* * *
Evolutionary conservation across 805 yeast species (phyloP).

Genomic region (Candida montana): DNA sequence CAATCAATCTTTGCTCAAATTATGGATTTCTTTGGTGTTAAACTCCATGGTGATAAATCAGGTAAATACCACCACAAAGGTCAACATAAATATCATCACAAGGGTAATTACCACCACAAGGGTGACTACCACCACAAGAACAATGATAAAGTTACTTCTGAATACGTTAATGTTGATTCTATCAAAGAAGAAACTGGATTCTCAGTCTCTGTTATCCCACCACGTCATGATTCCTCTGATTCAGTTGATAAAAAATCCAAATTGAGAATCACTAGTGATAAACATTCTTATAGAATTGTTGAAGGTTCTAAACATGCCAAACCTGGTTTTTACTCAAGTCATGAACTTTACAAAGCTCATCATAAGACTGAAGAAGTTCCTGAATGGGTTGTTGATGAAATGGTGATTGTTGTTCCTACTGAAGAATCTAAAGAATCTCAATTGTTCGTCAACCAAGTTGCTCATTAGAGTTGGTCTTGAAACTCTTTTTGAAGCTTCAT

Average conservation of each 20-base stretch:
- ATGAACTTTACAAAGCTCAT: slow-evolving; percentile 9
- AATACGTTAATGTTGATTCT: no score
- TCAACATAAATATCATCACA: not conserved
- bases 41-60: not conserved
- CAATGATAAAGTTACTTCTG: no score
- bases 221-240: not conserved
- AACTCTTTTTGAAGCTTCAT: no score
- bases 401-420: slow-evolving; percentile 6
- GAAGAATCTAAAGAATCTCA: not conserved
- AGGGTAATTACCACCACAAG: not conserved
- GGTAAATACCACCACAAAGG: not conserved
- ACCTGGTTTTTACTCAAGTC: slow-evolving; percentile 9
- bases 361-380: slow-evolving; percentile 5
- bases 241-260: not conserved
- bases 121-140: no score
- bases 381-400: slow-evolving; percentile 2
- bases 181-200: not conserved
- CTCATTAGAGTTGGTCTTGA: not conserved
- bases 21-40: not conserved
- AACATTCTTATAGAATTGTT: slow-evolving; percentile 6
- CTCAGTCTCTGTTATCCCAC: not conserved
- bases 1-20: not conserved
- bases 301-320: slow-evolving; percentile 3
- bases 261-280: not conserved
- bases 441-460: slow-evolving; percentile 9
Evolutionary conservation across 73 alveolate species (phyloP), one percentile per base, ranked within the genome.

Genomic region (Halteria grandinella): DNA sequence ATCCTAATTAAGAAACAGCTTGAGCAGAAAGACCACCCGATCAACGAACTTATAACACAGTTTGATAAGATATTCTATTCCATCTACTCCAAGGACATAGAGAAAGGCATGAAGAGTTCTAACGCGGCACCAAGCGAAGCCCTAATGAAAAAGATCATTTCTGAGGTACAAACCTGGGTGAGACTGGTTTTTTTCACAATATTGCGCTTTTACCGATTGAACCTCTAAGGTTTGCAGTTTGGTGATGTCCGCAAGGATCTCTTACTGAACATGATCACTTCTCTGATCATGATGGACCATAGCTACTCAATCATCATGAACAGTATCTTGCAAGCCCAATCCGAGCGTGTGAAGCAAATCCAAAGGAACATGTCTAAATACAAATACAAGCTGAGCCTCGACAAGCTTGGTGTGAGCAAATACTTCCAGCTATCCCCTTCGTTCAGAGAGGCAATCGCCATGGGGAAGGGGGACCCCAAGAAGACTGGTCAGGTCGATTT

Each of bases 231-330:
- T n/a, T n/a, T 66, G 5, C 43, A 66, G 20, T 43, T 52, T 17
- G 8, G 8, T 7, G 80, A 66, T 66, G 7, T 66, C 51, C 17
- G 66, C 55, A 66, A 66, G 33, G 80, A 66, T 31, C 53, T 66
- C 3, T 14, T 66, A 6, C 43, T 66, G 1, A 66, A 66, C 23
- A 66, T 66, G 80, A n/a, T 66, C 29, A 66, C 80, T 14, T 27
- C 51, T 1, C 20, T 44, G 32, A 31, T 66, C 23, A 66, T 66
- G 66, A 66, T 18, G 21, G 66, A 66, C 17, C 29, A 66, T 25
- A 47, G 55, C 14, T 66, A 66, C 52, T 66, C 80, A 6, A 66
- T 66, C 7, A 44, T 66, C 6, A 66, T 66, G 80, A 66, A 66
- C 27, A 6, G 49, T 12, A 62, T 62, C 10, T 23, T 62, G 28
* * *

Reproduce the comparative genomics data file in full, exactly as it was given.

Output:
Evolutionary conservation across 805 yeast species (phyloP).

Genomic region (Candida montana): DNA sequence CAATCAATCTTTGCTCAAATTATGGATTTCTTTGGTGTTAAACTCCATGGTGATAAATCAGGTAAATACCACCACAAAGGTCAACATAAATATCATCACAAGGGTAATTACCACCACAAGGGTGACTACCACCACAAGAACAATGATAAAGTTACTTCTGAATACGTTAATGTTGATTCTATCAAAGAAGAAACTGGATTCTCAGTCTCTGTTATCCCACCACGTCATGATTCCTCTGATTCAGTTGATAAAAAATCCAAATTGAGAATCACTAGTGATAAACATTCTTATAGAATTGTTGAAGGTTCTAAACATGCCAAACCTGGTTTTTACTCAAGTCATGAACTTTACAAAGCTCATCATAAGACTGAAGAAGTTCCTGAATGGGTTGTTGATGAAATGGTGATTGTTGTTCCTACTGAAGAATCTAAAGAATCTCAATTGTTCGTCAACCAAGTTGCTCATTAGAGTTGGTCTTGAAACTCTTTTTGAAGCTTCAT

Average conservation of each 20-base stretch:
- ATGAACTTTACAAAGCTCAT: slow-evolving; percentile 9
- AATACGTTAATGTTGATTCT: no score
- TCAACATAAATATCATCACA: not conserved
- bases 41-60: not conserved
- CAATGATAAAGTTACTTCTG: no score
- bases 221-240: not conserved
- AACTCTTTTTGAAGCTTCAT: no score
- bases 401-420: slow-evolving; percentile 6
- GAAGAATCTAAAGAATCTCA: not conserved
- AGGGTAATTACCACCACAAG: not conserved
- GGTAAATACCACCACAAAGG: not conserved
- ACCTGGTTTTTACTCAAGTC: slow-evolving; percentile 9
- bases 361-380: slow-evolving; percentile 5
- bases 241-260: not conserved
- bases 121-140: no score
- bases 381-400: slow-evolving; percentile 2
- bases 181-200: not conserved
- CTCATTAGAGTTGGTCTTGA: not conserved
- bases 21-40: not conserved
- AACATTCTTATAGAATTGTT: slow-evolving; percentile 6
- CTCAGTCTCTGTTATCCCAC: not conserved
- bases 1-20: not conserved
- bases 301-320: slow-evolving; percentile 3
- bases 261-280: not conserved
- bases 441-460: slow-evolving; percentile 9
Evolutionary conservation across 73 alveolate species (phyloP), one percentile per base, ranked within the genome.

Genomic region (Halteria grandinella): DNA sequence ATCCTAATTAAGAAACAGCTTGAGCAGAAAGACCACCCGATCAACGAACTTATAACACAGTTTGATAAGATATTCTATTCCATCTACTCCAAGGACATAGAGAAAGGCATGAAGAGTTCTAACGCGGCACCAAGCGAAGCCCTAATGAAAAAGATCATTTCTGAGGTACAAACCTGGGTGAGACTGGTTTTTTTCACAATATTGCGCTTTTACCGATTGAACCTCTAAGGTTTGCAGTTTGGTGATGTCCGCAAGGATCTCTTACTGAACATGATCACTTCTCTGATCATGATGGACCATAGCTACTCAATCATCATGAACAGTATCTTGCAAGCCCAATCCGAGCGTGTGAAGCAAATCCAAAGGAACATGTCTAAATACAAATACAAGCTGAGCCTCGACAAGCTTGGTGTGAGCAAATACTTCCAGCTATCCCCTTCGTTCAGAGAGGCAATCGCCATGGGGAAGGGGGACCCCAAGAAGACTGGTCAGGTCGATTT

Each of bases 231-330:
- T n/a, T n/a, T 66, G 5, C 43, A 66, G 20, T 43, T 52, T 17
- G 8, G 8, T 7, G 80, A 66, T 66, G 7, T 66, C 51, C 17
- G 66, C 55, A 66, A 66, G 33, G 80, A 66, T 31, C 53, T 66
- C 3, T 14, T 66, A 6, C 43, T 66, G 1, A 66, A 66, C 23
- A 66, T 66, G 80, A n/a, T 66, C 29, A 66, C 80, T 14, T 27
- C 51, T 1, C 20, T 44, G 32, A 31, T 66, C 23, A 66, T 66
- G 66, A 66, T 18, G 21, G 66, A 66, C 17, C 29, A 66, T 25
- A 47, G 55, C 14, T 66, A 66, C 52, T 66, C 80, A 6, A 66
- T 66, C 7, A 44, T 66, C 6, A 66, T 66, G 80, A 66, A 66
- C 27, A 6, G 49, T 12, A 62, T 62, C 10, T 23, T 62, G 28